Eric Holder To Fraud Squad: Oil Price Plunge Should Benefit Consumers
WASHINGTON -- U.S. Attorney General Eric Holder sent a memo to the federal agencies involved in the president's new Oil and Gas Price Fraud Working Group on Friday, urging them to take close look at the recent plunge in oil prices. The crude oil market fell 10 percent Thursday in a record sell-off.
The sharp drop came amid concerns from several experts that excessive speculation in commodities markets was driving up gas prices for consumers. As Bart Chilton, a top regulator at the Commodities Futures Trading Commission (CFTC), has repeatedly noted, the number of speculative bets on oil and food are at record levels.
The CFTC and Justice Department have had authority to monitor fraud and manipulation in the oil markets for decades. But President Barack Obama created the new oil market fraud squad in April to provide enhanced regulatory scrutiny of potential fraud and manipulation in the oil futures and derivatives markets.
Holder's Friday memo was not concerned with the causes for the oil market decline, only that no illegal activity prevents resulting lower prices being passed onto consumers.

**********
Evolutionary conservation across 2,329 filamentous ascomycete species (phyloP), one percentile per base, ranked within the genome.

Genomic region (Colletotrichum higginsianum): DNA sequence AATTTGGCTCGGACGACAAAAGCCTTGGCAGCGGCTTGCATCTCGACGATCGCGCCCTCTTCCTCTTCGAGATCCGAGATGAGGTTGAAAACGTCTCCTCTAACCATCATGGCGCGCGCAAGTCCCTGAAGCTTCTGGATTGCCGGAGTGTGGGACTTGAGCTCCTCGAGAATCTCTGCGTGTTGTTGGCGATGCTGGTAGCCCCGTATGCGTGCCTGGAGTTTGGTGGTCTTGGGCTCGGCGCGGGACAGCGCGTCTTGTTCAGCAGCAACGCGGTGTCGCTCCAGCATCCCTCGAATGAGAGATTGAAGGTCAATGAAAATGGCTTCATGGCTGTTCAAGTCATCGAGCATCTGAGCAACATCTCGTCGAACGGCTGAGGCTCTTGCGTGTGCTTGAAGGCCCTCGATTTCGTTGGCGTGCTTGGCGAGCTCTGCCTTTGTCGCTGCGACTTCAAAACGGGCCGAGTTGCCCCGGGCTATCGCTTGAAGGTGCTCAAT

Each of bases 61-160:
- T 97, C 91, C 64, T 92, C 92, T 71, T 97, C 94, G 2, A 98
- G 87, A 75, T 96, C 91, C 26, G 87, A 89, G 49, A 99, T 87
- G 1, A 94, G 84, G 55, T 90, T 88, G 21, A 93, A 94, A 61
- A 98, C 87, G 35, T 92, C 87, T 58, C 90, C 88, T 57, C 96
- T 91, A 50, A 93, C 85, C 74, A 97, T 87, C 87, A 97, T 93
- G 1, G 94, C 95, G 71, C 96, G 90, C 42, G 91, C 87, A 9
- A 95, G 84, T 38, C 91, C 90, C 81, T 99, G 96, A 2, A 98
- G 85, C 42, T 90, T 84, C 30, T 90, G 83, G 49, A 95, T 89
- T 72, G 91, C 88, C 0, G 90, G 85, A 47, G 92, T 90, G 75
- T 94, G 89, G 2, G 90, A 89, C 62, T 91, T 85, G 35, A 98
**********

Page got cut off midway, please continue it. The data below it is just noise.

"As you are all aware, toward the end of this week oil prices dropped significantly," the attorney general wrote. "Of course, there are lawful market forces that lead to price fluctuations and to differences between wholesale and retail price trends in these markets. This working group was created to identify whether fraud or manipulation played any role in the wholesale and retail markets as prices increased. If wholesale prices continue to decrease, fraud or manipulation must not be allowed to prevent price decreases from being passed on to consumers at the pump."
Some economists and analysts have suggested that, while increased scrutiny may be justified given heavy commodities trading, fraud cases are unlikely to significantly affect the price of gas. That's because, as Holder noted in his memo to the working group, most speculation in oil and gas markets is perfectly legal.
Sen. Bernie Sanders (I-Vt.) wants to change that. He sent a letter to Obama last week demanding that the CFTC impose new rules to crack down on excessive oil speculation by Wall Street traders.
Last year's financial reform bill requires the CFTC to craft rules reining in excessive speculation. But, citing inadequate market data, the agency failed to meet a key deadline on those rules earlier this year.
A recent Washington Post/Pew Research Center poll found that Americans blame greed and speculation for the run-up in oil prices more than any other factor.